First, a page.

This essay is about intermental thought in the novel. Such thinking is joint, group, shared, or collective, as opposed to intramental, individual, or private thought. It is also known as socially distributed, situated, or extended cognition, and as intersubjectivity. It is a crucially important component of fictional narrative because much of the mental functioning that occurs in novels is done by large organizations, small groups, work colleagues, friends, families, couples, and other intermental units. Notable examples include the army in Evelyn Waugh's Men at Arms; the town in William Faulkner's "A Rose for Emily"; the group of friends in Donna Tartt's The Secret History; the villainous Marchioness de Merteuil and the Viscount de Valmont in Laclos's Les Liaisons Dangereuses; and Kitty and Levin in Tolstoy's Anna Karenina, who, in a famous scene, write out only the initial letters of the words that they wish to use but who nevertheless understand each other perfectly. It could plausibly be argued that a large amount of the subject matter of novels is the formation, development, and breakdown of these intermental systems. However, this aspect of narrative has been neglected by traditional theoretical approaches such as focalization, characterization, story analysis, and the representation of speech and thought.
One of the most important characters in George Eliot's Middlemarch is the town of Middlemarch itself. I call the intermental functioning of the inhabitants of the town the Middlemarch mind. I go much further than simply suggesting that the town of Middlemarch provides a social context within which individual characters operate; indeed, I argue that the town literally and not just metaphorically has a mind of its own. The Middlemarch mind is complex, interesting, clearly visible to a close reader of the text, and vitally important to an understanding of the novel because it explains a good deal of the motivation behind the actions of the other main characters. It is, however, invisible to traditional narrative approaches. After introducing the concept of intermental thought, I discuss the construction of the Middlemarch mind in the opening few pages of the novel. I attempt to show that the beginning of the novel is saturated with the Middlemarch mind and that the initial descriptions by the narrator of the three individual minds of Dorothea, Celia, and Mr. Brooke are focalized through it. After trying to anticipate possible objections to the idea of intermental functioning in fictional narrative, I finish with a few general comments on cognitive approaches to literature.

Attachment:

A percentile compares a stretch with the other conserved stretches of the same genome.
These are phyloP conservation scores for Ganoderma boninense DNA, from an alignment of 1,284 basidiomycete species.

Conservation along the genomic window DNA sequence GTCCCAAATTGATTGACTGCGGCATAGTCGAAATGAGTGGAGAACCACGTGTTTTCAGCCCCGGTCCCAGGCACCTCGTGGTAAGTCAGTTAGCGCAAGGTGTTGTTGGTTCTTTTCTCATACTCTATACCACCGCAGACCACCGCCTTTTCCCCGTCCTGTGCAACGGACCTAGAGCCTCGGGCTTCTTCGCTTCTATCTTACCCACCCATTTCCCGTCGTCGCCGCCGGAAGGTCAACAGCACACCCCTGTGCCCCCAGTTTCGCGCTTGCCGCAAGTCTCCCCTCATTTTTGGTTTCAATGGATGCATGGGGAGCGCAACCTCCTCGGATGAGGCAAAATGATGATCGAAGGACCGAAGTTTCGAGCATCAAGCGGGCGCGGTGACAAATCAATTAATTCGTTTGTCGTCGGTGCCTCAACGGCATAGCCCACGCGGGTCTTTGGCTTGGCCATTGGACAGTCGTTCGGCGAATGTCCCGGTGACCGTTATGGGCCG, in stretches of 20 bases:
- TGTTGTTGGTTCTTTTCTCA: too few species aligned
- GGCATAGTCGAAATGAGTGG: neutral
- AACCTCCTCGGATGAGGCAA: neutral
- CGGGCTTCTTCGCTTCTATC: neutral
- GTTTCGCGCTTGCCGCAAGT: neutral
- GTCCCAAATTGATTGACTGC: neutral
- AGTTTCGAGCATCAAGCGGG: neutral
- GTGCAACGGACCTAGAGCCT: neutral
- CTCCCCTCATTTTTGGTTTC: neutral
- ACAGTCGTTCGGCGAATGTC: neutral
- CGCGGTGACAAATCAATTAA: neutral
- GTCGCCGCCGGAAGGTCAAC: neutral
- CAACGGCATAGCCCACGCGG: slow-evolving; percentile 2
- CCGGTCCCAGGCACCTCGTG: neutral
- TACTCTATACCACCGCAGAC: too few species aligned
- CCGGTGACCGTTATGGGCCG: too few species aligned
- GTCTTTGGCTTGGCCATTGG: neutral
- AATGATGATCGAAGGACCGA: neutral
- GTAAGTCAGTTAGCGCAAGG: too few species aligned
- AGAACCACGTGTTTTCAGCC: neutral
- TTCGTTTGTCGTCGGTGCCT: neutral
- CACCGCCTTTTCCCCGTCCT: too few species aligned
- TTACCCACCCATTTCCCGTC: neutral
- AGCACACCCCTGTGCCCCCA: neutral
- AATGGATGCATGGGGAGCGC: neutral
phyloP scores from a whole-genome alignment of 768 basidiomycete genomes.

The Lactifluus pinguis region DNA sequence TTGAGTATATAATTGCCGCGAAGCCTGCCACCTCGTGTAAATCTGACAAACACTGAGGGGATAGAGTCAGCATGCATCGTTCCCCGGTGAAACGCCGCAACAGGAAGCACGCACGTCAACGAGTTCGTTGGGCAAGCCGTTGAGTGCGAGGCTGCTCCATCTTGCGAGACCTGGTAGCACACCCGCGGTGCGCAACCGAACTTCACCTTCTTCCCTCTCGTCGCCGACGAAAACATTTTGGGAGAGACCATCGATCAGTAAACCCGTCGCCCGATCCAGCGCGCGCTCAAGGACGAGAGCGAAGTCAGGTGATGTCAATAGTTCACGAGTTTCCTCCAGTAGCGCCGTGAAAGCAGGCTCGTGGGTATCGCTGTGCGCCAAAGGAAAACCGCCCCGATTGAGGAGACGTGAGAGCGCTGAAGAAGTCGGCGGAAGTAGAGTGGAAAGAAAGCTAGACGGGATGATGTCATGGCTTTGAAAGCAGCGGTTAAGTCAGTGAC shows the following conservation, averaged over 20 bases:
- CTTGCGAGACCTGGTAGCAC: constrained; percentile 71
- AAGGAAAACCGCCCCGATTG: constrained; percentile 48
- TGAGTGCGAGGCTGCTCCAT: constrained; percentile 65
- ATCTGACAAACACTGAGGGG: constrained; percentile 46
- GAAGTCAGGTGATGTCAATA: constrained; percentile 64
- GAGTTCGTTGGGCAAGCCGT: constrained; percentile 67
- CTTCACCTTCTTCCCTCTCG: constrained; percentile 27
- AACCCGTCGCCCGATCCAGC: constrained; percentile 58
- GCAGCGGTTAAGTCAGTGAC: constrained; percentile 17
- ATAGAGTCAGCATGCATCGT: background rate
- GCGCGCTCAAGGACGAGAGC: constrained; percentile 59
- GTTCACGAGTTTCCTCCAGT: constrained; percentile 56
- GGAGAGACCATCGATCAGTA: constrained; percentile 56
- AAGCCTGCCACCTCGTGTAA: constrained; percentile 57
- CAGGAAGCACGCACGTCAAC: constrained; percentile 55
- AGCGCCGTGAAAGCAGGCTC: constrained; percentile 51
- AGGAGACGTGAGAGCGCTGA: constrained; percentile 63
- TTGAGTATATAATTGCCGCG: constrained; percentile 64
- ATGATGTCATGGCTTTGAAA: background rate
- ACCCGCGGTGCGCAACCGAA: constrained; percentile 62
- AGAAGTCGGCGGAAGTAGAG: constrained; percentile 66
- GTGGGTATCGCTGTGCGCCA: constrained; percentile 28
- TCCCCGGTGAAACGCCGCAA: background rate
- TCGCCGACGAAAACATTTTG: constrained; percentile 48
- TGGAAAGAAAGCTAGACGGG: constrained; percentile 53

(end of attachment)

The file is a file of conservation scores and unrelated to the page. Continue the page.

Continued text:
The background to my argument is as follows. Narratology is concerned, in part, with the study of the mental functioning of the characters who inhabit the storyworlds created by fictional narratives. It addresses the question of how, when reading a novel, we construct from the words in the text an awareness of the mental functioning of the characters in that novel. Readers enter the storyworlds of novels and then follow the logic of the events that occur in them primarily by attempting to reconstruct the fictional minds of the characters in that storyworld. Otherwise, readers lose the plot. These constructions of the minds of fictional characters by narrators and readers are central to our understanding of how novels work, because fictional narrative is, in essence, the presentation of fictional mental functioning. It is not possible to follow the plot of Middlemarch without following the thought processes of Lydgate, Dorothea, Rosamond, and the other characters in the novel. In fact, the plot consists of those thought processes (for more on this, see Palmer).
You may be feeling some doubt about the claim that intermental thought has been neglected. Surely we have always known about the importance of groups right from the very beginning of Western literature, for example the role of the chorus in Greek tragedy'? …